*  5.0 BITCOIN_EXTORT_01 Extortion spam, pay via BitCoin
	*  2.5 BITCOIN_SPAM_03 BitCoin spam pattern 03
	*  3.0 BITCOIN_SPAM_07 BitCoin spam pattern 07
	*  2.5 BITCOIN_SPAM_02 BitCoin spam pattern 02
	*  2.3 FORGED_MUA_MOZILLA Forged mail pretending to be from Mozilla
X-Spam-Score: 19.2
X-Greylist: delayed 902 seconds by postgrey-1.36 at mail.example.co.uk; Tue, 19 Feb 2019 19:30:59 UTC
Authentication-Results: mail.example.co.uk; dmarc=fail (p=reject dis=none) header.from=example.com
Received: from hm1481-23.locaweb.com.br (hm1481-23.locaweb.com.br [])
	by mail.example.co.uk (Postfix) with ESMTP id 86C0B601FE
	for <user@example.com>; Tue, 19 Feb 2019 19:30:59 +0000 (UTC)
Received: from mcbain0015.correio.biz ( by hm1481.locaweb.com.br id hdhcn0169v07 for <user@example.com>; Tue, 19 Feb 2019 16:15:46 -0300 (envelope-from <regis@baladamixrestaurante.com.br>)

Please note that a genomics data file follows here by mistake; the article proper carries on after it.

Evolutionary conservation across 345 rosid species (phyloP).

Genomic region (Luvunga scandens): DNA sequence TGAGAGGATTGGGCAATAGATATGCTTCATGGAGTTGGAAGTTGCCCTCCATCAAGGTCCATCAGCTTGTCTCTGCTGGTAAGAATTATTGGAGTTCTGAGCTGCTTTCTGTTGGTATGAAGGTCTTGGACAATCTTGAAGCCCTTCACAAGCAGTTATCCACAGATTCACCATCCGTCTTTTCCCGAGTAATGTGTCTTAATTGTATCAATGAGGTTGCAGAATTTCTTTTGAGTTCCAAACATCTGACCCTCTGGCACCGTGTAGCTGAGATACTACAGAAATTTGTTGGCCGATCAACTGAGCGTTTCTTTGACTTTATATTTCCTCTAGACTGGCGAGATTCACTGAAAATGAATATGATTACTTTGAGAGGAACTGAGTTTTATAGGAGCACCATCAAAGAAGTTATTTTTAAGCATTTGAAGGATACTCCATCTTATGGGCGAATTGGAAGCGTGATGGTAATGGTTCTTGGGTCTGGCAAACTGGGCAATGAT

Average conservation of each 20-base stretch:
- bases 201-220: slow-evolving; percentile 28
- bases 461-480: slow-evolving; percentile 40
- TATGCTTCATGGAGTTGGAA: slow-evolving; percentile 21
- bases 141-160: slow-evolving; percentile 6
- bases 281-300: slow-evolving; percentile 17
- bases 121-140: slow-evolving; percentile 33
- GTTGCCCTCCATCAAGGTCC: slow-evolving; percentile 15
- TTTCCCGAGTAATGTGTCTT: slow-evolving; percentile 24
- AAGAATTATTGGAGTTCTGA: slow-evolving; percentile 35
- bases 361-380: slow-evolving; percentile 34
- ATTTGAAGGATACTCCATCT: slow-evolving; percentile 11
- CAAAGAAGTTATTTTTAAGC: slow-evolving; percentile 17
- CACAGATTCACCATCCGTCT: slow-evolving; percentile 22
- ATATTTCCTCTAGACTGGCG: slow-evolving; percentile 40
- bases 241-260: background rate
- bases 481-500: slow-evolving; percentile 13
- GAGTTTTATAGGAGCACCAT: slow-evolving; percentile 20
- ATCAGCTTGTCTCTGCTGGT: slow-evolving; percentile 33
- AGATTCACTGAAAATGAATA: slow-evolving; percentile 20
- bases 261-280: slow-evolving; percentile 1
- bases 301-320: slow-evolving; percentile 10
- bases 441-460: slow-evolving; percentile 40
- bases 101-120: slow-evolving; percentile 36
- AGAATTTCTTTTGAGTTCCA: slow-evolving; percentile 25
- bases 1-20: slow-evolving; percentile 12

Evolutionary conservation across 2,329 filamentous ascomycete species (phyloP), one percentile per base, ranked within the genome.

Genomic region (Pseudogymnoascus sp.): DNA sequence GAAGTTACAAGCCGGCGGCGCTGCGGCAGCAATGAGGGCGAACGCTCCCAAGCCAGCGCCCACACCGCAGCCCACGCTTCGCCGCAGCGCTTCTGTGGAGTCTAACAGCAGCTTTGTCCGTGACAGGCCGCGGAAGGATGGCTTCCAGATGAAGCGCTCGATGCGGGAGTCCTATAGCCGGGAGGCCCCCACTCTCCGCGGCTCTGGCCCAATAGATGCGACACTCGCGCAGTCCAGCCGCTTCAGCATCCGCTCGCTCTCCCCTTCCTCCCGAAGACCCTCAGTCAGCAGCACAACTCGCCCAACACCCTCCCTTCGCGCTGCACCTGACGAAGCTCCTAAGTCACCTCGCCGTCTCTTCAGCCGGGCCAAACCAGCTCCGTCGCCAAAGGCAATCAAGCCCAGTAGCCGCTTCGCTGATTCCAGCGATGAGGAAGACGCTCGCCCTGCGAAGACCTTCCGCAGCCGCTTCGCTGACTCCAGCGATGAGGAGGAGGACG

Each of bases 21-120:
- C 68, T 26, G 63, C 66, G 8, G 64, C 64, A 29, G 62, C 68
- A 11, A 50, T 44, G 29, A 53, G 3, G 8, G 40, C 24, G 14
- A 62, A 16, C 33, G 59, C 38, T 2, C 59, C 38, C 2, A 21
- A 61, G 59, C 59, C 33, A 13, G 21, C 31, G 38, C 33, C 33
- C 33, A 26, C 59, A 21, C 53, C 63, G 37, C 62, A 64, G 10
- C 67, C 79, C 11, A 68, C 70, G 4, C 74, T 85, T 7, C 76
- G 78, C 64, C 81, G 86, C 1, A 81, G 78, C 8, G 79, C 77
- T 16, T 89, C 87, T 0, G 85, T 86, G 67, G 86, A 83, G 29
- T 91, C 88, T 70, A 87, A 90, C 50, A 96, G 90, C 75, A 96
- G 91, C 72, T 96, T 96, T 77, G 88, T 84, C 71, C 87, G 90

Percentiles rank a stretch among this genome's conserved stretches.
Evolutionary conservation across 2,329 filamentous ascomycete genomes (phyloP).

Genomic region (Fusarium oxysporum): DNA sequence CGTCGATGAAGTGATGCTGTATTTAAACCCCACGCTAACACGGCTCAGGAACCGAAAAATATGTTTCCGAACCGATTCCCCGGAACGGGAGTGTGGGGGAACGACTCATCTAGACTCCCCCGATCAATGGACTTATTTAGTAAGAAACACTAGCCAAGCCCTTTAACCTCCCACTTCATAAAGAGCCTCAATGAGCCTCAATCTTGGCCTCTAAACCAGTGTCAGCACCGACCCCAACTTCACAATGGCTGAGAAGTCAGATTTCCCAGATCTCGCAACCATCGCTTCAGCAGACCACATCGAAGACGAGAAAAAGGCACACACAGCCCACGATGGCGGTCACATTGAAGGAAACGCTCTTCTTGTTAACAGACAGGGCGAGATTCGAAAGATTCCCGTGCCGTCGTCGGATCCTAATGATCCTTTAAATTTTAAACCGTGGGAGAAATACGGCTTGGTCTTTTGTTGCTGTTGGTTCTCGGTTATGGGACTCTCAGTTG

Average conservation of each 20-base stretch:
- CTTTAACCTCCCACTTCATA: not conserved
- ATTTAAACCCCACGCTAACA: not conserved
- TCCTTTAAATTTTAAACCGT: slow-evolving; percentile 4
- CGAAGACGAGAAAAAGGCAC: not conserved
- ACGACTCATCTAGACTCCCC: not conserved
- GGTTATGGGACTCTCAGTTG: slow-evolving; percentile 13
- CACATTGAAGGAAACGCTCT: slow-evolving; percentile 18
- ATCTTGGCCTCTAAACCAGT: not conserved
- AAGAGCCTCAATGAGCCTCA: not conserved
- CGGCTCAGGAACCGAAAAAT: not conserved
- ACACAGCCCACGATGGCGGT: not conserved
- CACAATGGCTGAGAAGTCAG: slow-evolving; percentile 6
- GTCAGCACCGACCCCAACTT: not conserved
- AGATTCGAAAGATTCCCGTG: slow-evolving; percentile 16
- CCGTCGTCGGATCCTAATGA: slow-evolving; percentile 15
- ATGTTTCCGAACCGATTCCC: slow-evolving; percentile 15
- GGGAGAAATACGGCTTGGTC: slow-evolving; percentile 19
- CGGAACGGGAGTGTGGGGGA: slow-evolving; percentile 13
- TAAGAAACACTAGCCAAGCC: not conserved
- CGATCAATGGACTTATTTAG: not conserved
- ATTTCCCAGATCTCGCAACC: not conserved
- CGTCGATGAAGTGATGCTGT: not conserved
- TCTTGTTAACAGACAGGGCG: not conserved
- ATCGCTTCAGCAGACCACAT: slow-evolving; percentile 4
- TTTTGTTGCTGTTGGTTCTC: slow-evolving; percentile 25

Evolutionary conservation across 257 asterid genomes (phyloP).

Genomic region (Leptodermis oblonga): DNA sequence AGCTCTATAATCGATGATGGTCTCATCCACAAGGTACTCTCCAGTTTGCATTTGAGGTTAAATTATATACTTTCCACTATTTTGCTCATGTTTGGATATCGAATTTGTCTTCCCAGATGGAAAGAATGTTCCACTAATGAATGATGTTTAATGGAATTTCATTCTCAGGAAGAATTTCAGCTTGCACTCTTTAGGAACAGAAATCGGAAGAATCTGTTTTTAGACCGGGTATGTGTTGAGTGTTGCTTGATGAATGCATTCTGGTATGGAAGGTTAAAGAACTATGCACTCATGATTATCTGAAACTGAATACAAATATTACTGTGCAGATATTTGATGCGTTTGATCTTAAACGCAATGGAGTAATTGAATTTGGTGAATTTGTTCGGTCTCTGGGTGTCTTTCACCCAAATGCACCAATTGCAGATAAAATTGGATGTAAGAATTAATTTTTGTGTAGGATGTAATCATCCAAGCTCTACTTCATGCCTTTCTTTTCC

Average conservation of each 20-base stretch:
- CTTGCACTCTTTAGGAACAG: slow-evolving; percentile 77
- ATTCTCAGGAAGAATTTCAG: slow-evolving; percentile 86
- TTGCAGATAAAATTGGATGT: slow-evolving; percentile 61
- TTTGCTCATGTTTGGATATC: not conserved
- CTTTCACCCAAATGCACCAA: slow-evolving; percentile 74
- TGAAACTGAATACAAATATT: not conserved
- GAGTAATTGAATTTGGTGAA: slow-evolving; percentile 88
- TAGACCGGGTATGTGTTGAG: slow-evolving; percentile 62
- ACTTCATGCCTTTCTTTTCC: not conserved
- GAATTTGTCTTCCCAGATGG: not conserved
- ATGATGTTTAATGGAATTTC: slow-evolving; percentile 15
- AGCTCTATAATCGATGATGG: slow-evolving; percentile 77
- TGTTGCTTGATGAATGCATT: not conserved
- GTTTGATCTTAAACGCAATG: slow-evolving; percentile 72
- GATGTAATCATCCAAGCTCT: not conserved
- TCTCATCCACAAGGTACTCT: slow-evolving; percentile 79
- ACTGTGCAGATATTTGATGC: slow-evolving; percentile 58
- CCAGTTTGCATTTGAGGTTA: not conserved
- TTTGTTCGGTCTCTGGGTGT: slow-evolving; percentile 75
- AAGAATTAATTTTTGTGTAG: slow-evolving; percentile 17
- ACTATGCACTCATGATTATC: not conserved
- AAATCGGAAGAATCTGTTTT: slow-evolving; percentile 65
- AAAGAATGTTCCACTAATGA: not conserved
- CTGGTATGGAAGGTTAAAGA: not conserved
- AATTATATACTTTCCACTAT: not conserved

Received: from proxy.email-ssl.com.br (bartf0041.email.locaweb.com.br [])
	by mcbain0015.correio.biz (Postfix) with ESMTP id 40F6640033A
	for <user@example.com>; Tue, 19 Feb 2019 16:15:48 -0300 (-03)
x-locaweb-id: F03MVIvp7JRyLbgqNlYTsPtCf7chdLMdJ31cXwqroOWHwvZztVgfsX8J1N6Zjv08QlQJR8mbyvdx7GFu2zBjgv0HnVXNkKEo03Rs0aserwx71eKRmnbstvojIxBrPXv2DgDiRoJYevi4Y4_MGR0z5SIRNuR4dOcN9LqbHh_IAtojsclvD0pAzQnJtkg_3UW8gG_gMt9Tt-Phg3Gzta1POFr0aIIdrW67Tcq6_rPEjgo= NzI2NTY3Njk3MzQwNjI2MTZjNjE2NDYxNmQ2OTc4NzI2NTczNzQ2MTc1NzI2MTZlNzQ2NTJlNjM2ZjZkMmU2Mjcy
X-LocaWeb-COR: locaweb_2009_x-mail
X-AuthUser: regis@baladamixrestaurante.com.br
Received: from [] ( [])
	(Authenticated sender: regis@baladamixrestaurante.com.br)
	by proxy.email-ssl.com.br (Postfix) with ESMTPSA id 28A0C1A003FC
	for <user@example.com>; Tue, 19 Feb 2019 16:15:46 -0300 (-03)
X-Mailer: Webgalamb 5.3
To: user@example.com
Date: Tue, 19 Feb 2019 20:15:46 +0100